The Innovators – what does it take?

I have been reading a book called “The Innovators” by Walter Isaacson which details the history of the computer and how we got to the present state of computing technology. A brilliant read for anyone interested to have an insight on the people, the environment, and the thinking during the time of each invention. Isaacson’s accounts start from the 18th century with Ada Lovelace’s (featured in the image above) first thoughts on creation of a computer that can fulfill multiple functions from math to music, to the 1980s where Gordon Moore and Robert Noyce were making the first microchips from their startup – Intel, closely followed by the invention of the first personal computer (the Altair) by Ed Roberts. We learn more about how Bill Gates was an annoying skinny geek with an extreme ability to focus and sharp business instincts passed down from his wealthy parents, to the actual impact Al Gore made in starting the Internet, up to present day when Larry Page and Sergey Brin created Google.

Noteworthy is what brought about all these particular inventions. People tend to have a romantic notion that innovation tends to come from lone geniuses working in their garages. Isaacson however, notes that significant advances were usually made by groups of people and often in an environment with enough resources to see the invention through. Although a man called Atanasoff was one of the first to build a partly electronic computer in his basement in Iowa, it was John Mauchly along with Presper Eckert who got recognition for building ENIAC (first computer) at the University of Pennsylvania. While the former’s invention languished in a basement and was eventually dismantled and forgotten, the latter was built by a team of engineers and well-funded by the government. Mauchly also got his ideas not by himself, but rather from talking to numerous sources, including Atanasoff himself, before he could combine the various ideas into a unique model which he then strove to implement.

The concept of tinkering and building something was also well-ingrained in many inventors. During the 1970s, there were not quite as many distractions as there are today, and many people became hobbyists, cultivating communities that take a do-it-yourself approach. As such people like Gordon Moore, Paul Allen (who started Microsoft with Bill Gates) and Steve Wozniak often started assembling their own radios and computers or experimenting with chemistry sets from a young age. Many of the kids today do not even know what lies inside a computer, much less try to assemble one. Understanding the basics are often a requirement before attempting to break new frontiers.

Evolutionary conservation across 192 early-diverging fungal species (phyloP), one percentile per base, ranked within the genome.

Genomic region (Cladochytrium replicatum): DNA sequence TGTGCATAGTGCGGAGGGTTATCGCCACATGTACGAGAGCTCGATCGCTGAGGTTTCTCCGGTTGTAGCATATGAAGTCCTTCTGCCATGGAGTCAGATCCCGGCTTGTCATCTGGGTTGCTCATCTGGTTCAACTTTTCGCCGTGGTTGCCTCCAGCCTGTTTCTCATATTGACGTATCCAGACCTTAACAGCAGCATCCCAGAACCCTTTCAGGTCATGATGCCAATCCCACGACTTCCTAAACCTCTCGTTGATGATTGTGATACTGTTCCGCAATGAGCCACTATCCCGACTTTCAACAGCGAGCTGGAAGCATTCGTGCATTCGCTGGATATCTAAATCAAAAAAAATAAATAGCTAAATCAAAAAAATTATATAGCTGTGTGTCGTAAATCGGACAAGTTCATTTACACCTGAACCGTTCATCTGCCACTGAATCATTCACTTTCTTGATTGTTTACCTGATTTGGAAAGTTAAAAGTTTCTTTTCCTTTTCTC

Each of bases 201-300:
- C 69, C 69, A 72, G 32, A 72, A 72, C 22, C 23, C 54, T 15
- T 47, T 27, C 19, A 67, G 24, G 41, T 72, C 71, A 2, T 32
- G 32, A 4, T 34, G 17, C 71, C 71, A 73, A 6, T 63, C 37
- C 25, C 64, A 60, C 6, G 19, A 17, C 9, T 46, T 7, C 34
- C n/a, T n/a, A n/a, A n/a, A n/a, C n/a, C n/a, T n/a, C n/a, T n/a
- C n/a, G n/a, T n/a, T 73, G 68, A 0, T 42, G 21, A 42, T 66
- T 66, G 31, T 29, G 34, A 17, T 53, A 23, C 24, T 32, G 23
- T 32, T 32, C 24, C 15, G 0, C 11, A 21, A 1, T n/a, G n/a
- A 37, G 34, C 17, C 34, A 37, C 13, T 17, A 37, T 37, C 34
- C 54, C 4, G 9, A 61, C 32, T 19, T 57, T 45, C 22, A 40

Another trait many inventors tended to have was an opposition to authority. Bill Gates and Steve Jobs are probably most well-known for dropping out of college to start their own companies. The fact that the Internet is not localized to a specific hub but is spread across decentralized units was also the result of people fighting to prevent control by any one entity. Even Larry Page and Sergey Brin concluded that their Montessori schooling, where people do not tell you what to do but you create your own path, was a key contributor to their current success. I often worry that Singaporeans bend too easily to authority. The freedom of the individual, so aggressively defended in America, likely contributes to their intense self- belief that one can do anything, even against large scary bureaucracies. Without this belief, people would not even attempt to go against the grain and invent something new.

So you want to invent something? Be it in computing or biology, talk to smart people, be a team-player, experiment and don’t believe anyone who tells you its impossible!


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